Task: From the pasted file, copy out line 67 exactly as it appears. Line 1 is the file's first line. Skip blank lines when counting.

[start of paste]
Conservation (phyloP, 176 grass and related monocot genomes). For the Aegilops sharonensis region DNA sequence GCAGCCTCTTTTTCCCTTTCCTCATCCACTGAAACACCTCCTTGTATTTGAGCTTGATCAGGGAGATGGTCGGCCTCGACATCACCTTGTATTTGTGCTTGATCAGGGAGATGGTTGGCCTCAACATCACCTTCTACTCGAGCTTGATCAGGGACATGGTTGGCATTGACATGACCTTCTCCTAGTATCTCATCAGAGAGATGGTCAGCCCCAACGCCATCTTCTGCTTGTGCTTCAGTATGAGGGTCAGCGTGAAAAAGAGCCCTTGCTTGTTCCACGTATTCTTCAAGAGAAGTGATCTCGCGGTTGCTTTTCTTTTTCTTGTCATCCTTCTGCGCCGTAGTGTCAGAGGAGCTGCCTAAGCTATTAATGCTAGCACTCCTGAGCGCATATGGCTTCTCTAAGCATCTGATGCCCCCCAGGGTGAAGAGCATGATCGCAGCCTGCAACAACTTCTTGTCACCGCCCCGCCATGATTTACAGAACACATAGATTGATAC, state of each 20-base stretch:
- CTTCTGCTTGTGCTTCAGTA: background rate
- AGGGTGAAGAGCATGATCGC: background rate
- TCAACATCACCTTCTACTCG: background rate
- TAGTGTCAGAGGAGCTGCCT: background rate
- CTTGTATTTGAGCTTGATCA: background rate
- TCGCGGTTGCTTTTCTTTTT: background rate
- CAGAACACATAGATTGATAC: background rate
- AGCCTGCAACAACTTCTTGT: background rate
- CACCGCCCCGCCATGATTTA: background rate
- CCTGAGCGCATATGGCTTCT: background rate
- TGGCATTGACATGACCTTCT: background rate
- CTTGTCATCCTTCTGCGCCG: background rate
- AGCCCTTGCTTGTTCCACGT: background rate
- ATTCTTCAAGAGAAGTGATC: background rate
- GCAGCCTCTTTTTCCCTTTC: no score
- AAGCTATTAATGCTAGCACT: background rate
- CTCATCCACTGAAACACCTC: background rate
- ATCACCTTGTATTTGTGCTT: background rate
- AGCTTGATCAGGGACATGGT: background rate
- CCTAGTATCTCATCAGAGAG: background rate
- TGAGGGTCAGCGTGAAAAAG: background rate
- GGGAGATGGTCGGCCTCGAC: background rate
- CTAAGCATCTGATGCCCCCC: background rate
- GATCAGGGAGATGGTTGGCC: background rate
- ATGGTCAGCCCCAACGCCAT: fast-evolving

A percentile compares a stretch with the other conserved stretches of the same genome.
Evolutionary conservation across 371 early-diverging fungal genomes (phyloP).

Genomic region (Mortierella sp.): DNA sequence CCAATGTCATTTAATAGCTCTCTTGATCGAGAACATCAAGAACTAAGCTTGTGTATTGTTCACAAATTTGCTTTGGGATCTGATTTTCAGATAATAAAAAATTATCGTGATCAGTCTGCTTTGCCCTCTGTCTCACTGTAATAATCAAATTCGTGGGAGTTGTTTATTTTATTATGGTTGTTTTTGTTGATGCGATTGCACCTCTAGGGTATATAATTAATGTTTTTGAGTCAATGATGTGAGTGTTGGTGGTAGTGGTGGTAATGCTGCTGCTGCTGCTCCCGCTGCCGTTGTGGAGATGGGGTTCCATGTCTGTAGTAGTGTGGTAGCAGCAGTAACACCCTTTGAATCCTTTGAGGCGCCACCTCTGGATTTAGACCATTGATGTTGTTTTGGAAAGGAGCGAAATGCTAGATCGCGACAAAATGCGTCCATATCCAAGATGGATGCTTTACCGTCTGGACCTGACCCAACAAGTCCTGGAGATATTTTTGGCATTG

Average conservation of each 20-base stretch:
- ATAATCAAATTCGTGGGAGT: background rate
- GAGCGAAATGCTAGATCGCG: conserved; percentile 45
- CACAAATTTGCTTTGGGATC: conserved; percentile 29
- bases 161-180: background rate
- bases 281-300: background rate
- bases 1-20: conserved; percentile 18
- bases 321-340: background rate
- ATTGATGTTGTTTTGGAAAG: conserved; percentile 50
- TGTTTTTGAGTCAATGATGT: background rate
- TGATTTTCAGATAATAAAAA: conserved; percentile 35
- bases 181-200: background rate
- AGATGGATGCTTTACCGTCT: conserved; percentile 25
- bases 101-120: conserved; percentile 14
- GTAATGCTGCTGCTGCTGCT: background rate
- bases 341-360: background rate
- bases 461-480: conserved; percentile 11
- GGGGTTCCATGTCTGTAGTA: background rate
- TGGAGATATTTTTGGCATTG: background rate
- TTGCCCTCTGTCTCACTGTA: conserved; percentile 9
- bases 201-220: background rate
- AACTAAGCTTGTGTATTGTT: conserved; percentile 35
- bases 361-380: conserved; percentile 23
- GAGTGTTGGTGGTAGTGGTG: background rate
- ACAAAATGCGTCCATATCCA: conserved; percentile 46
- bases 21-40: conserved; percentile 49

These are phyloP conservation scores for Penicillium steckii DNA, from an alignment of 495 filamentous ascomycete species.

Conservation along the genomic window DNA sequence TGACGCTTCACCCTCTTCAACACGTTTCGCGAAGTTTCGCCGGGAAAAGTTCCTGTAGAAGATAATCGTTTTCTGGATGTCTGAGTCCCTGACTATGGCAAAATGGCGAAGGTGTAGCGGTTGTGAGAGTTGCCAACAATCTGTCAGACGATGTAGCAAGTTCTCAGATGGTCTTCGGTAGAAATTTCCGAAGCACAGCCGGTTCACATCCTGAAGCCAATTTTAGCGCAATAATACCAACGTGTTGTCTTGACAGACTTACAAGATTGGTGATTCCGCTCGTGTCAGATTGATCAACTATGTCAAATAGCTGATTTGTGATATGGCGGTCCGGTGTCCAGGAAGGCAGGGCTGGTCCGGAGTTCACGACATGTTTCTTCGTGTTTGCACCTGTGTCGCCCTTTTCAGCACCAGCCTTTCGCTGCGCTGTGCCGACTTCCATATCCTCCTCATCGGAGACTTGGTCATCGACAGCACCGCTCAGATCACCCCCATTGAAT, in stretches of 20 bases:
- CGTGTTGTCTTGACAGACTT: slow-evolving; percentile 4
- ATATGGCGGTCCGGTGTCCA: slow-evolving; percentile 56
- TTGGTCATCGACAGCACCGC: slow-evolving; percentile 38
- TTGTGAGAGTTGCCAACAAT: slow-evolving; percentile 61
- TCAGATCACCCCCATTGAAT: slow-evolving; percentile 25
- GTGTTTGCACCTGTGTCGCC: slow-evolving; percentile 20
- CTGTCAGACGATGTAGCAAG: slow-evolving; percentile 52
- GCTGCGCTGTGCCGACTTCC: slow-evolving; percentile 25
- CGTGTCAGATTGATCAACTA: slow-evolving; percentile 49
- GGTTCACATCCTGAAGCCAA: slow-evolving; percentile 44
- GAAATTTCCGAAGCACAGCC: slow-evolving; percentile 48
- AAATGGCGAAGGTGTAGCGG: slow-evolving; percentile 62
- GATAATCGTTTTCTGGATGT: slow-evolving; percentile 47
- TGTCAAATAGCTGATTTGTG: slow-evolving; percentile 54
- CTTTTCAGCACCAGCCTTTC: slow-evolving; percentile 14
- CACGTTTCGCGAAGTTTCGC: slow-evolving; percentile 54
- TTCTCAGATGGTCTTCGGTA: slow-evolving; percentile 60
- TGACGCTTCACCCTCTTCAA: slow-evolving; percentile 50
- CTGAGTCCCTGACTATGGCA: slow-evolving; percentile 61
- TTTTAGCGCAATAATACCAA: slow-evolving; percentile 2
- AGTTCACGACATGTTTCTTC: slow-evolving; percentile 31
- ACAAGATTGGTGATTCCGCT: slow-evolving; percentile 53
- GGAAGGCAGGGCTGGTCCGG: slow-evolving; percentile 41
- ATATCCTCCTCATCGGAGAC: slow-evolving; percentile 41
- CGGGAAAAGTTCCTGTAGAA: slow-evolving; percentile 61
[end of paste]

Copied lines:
- GGTTCACATCCTGAAGCCAA: slow-evolving; percentile 44